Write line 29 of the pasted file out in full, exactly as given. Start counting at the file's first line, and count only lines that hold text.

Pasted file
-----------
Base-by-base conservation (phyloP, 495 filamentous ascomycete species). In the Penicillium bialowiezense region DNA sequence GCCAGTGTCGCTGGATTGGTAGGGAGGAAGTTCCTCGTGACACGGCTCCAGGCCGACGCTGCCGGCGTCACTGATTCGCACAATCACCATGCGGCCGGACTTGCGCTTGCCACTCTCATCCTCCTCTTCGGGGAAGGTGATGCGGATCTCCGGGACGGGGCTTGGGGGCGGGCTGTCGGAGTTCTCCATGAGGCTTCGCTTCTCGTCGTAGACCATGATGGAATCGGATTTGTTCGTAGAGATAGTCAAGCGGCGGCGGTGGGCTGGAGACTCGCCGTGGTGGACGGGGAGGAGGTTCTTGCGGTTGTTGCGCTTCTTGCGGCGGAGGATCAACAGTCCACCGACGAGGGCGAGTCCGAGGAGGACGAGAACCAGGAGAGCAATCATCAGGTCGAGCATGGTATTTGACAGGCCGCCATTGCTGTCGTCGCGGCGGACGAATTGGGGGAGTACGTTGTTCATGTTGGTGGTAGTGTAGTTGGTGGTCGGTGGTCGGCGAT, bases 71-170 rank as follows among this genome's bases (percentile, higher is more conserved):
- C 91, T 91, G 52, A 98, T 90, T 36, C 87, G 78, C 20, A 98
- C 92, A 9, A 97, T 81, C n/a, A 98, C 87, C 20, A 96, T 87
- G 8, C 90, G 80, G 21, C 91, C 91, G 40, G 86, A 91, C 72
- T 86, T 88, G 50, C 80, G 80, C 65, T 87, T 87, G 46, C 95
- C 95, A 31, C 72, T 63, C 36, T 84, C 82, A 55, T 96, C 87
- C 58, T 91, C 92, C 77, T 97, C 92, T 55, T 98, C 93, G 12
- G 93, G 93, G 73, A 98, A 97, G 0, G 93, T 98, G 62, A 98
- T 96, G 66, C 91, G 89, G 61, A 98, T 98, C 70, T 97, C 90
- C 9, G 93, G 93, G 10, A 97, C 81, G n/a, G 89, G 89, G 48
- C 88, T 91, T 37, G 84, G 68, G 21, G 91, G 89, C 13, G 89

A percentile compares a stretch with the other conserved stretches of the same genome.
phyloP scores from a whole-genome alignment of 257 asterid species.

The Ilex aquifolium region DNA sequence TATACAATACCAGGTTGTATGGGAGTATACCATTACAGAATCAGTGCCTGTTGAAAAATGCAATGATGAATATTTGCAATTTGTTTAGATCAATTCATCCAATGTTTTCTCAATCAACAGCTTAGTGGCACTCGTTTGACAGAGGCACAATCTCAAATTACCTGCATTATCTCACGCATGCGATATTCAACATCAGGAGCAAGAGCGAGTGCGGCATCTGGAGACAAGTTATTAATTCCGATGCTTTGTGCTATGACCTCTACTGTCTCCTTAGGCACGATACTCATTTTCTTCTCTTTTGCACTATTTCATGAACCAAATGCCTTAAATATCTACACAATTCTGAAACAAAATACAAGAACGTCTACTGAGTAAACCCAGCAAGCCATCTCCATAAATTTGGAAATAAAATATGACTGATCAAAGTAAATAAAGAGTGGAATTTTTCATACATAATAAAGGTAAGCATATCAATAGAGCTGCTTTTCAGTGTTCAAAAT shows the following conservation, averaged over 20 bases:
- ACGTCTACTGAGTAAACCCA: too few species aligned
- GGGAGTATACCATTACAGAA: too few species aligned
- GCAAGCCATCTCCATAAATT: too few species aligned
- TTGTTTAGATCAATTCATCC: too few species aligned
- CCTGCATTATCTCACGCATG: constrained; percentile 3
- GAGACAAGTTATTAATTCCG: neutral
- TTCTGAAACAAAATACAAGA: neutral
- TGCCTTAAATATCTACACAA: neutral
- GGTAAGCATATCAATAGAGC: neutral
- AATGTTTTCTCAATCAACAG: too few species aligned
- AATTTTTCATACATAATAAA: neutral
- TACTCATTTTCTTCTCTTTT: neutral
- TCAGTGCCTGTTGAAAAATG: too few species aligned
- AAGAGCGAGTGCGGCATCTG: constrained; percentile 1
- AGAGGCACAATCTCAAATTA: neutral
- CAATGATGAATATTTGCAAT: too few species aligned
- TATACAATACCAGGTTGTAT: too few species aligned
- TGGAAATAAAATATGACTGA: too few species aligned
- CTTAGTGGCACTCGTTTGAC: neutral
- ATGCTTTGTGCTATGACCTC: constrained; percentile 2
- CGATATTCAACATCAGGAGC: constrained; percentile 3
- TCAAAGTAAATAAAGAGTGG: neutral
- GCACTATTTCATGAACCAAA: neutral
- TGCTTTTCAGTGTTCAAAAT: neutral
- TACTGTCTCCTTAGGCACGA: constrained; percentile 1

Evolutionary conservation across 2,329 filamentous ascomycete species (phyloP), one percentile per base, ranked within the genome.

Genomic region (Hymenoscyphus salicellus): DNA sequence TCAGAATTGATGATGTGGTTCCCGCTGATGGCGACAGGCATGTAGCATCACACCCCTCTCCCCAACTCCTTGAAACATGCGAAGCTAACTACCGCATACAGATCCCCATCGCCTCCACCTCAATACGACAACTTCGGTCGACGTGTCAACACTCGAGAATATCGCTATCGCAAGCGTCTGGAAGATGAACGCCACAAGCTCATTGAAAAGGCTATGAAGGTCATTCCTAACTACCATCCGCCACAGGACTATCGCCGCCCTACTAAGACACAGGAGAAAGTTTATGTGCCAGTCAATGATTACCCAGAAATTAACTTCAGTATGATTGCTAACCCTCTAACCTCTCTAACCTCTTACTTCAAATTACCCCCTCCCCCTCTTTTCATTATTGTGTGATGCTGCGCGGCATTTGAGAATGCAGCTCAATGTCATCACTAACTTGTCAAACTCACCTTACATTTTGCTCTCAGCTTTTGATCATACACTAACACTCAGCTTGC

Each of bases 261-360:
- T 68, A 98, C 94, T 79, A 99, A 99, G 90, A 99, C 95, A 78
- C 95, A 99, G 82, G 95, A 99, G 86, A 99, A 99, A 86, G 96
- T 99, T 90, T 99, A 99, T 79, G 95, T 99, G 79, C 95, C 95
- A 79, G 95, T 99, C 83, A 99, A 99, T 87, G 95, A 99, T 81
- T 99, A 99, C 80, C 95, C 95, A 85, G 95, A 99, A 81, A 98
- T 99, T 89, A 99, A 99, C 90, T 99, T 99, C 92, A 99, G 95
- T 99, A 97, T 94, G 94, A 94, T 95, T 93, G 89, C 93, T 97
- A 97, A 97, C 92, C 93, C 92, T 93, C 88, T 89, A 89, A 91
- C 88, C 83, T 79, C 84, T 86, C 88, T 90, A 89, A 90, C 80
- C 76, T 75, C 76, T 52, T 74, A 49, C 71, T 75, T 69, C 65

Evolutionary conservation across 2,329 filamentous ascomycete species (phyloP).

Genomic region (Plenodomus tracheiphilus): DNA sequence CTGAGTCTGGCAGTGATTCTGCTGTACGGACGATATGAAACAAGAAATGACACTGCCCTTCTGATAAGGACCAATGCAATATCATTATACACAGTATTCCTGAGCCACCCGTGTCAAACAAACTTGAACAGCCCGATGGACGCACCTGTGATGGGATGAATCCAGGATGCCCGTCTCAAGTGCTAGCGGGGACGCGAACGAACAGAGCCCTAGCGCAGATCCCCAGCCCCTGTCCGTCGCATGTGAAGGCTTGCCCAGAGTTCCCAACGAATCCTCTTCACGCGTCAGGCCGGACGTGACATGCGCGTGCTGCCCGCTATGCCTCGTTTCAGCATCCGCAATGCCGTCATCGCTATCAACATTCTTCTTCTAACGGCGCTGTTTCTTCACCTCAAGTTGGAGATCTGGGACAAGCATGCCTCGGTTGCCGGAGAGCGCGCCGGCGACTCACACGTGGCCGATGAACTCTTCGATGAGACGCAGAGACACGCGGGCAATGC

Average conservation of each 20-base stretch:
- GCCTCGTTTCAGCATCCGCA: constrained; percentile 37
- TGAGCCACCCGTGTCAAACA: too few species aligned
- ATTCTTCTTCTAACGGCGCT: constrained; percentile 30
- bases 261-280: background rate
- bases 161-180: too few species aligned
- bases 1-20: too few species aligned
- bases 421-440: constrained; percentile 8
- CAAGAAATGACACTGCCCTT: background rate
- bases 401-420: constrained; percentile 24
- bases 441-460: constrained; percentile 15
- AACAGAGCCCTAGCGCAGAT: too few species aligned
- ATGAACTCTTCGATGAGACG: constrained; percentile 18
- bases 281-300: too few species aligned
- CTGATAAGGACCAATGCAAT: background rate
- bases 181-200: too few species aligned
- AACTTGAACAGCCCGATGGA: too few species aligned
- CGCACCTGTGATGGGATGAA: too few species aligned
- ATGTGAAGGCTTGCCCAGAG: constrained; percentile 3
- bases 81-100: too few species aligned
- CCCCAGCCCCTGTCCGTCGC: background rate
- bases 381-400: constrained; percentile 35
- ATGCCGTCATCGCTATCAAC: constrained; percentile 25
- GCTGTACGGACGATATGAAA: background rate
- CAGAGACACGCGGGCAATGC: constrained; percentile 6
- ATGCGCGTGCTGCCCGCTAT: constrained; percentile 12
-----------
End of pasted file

- AGAGGCACAATCTCAAATTA: neutral